The biggest changes or omissions, besides the bosses, are a lack of air-lock doors and elevators, which are seen in almost every other game in the Metroid series. However, unless this is pointed out to you, you wouldn’t even notice it as the game plays much like the first.
With the noted updates, Metroid 2 stands out as a sequel that’s often thought of as better than the original, even with the lack of audiovisual limitations on a handheld console. (It also stayed much closer to the source material than other Nintendo franchises, such as Mario 2 and Zelda 2!)
If you’re a Metroidvania connoisseur, you owe yourself a treat by playing this game. Even 30 years later it holds up as a timeless classic – but be sure to turn on the colorization if its available to you!
Now here’s a classic for you 8-bit Nintendo gamers!
I’ll never forget holding this game in my hands for the first time. The shrink-wrapped silver box with a spaceman-of-sorts ready to fire an arm cannon at aliens.
Metroid captured the imagination of the era, which included Sigourney Weaver’s Alien movies. Little did us gamers know that Metroid captured a bit too well, that is, until you saw one of the secret endings or used the infamous “JUSTIN BAILEY” code on the password screen.
Either would reveal that the game’s protagonist, Samus Aran, is a female – a pretty shocking (and cool) revelation at a time when such information was rarely spoiled for gamers.
Metroid (and Konami’s Castlevania) would be so iconic and groundbreaking that the term “Metroidvania” would be coined for a genre of games with a similar premise: unlocking new areas by gaining new items/powers, often which requiring a lot of backtracking throughout the game.
But that wasn’t all that made Metroid unique. Most games of the time scrolled sideways, but Metroid did that and had vertical sprawl to it. You would often have to fall down, or scale, large corridors to get to the next section of the game.
With the exception of requiring certain items to get to certain locations, the game was also open-ended; meaning you could choose to go just about anywhere you wanted. (Though doing so might get you instantly killed if Samus wasn’t adequately equipped!)
The premise of the game is that Space Pirates stole an parasitic organism known as a “Metroid” and planned to replicate them as biological weapons.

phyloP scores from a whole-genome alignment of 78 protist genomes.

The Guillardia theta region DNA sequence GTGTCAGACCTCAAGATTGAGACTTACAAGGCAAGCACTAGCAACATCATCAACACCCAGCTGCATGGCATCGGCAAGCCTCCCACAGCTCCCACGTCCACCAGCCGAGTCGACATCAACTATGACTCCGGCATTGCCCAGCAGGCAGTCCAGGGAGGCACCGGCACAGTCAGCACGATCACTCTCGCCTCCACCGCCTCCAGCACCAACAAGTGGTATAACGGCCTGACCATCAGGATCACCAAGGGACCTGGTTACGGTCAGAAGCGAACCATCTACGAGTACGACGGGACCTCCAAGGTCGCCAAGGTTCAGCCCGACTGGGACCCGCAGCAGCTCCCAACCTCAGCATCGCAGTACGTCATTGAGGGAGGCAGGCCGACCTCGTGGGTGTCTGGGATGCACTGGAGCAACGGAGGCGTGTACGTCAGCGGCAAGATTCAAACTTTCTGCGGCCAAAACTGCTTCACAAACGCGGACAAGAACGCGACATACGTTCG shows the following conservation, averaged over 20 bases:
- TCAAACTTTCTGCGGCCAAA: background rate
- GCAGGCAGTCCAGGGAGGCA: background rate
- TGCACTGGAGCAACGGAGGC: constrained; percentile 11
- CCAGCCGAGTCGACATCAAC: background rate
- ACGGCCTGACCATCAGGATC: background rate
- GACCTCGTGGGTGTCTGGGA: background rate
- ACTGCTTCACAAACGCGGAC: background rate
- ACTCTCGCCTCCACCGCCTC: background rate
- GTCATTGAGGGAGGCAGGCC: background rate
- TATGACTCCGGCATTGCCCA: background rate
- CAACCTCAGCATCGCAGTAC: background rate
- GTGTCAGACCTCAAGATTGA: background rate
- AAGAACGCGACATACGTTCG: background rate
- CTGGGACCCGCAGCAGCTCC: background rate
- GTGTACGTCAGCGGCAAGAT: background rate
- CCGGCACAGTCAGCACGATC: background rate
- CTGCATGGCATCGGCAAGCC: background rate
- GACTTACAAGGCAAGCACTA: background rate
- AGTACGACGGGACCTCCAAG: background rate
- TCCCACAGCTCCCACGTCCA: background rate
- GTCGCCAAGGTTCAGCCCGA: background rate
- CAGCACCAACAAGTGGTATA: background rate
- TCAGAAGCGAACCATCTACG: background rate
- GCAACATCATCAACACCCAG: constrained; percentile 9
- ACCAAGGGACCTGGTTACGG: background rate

Samus is actually a bounty hunter, tasked with hunting down the pirates and their leader, the Mother Brain.
The sci-fi overtones, fleshed out storyline, unique graphical areas, and new open-ended adventure made Metroid stand apart, but that’s not all it was known for. Samus was the first character to “spin jump”, curling into a ball mid-jump, in a video game: something taken for granted now but totally new to gamers in 1987.
There are so many good things I can say about this game, but in summation: combined it made for a helluva action/adventure game that still has a cult following to this day. Not only did it launch an entire series, but it launched an entire gaming genre.
If you haven’t played it, or any of its sequels, you’re doing yourself a disservice.
Even with 8-bit graphics, the original Metroid still stands tall as a game that is as accessible and replayable as any to this day.
One of my favorite games of all time has been consistently regarded as one of the greatest video games ever made.
I became a Metroid fan early on as my mother picked up a copy of the game, likely recommended to her by someone at whatever store she was shopping at, at that time. Being a kid, I had no idea what Metroid was. It came in a silver box with blocky sci-fi artwork. It’s a new game, probably a birthday or Christmas gift, so you’re definitely going to pop it into the NES and give it a try.
That was literally the open-ended world of Grand Theft Auto before such a thing existed. A monochrome sequel followed on the Game Boy before the Super Nintendo version, Super Metroid, released.
“Super” was used to describe just about every game that came out for that console, but it was more than appropriate for this title, which just kicked down the doors of in-game exploration precedents which were set by the original game.
Graphically the game was state of the art for its time and still holds up well today. The audio is immersive and overall there just isn’t one bad thing that can be said about this game, other than you could waste an awful lot of time trying to figure out what it is you’re supposed to do next! There are a few hidden goodies, and maybe even the hardest area to figure out (where you use the hyper run into a jump) has a clue built within the game. (Kudos for that developers!)
Overall my verdict on this one is MUST PLAY!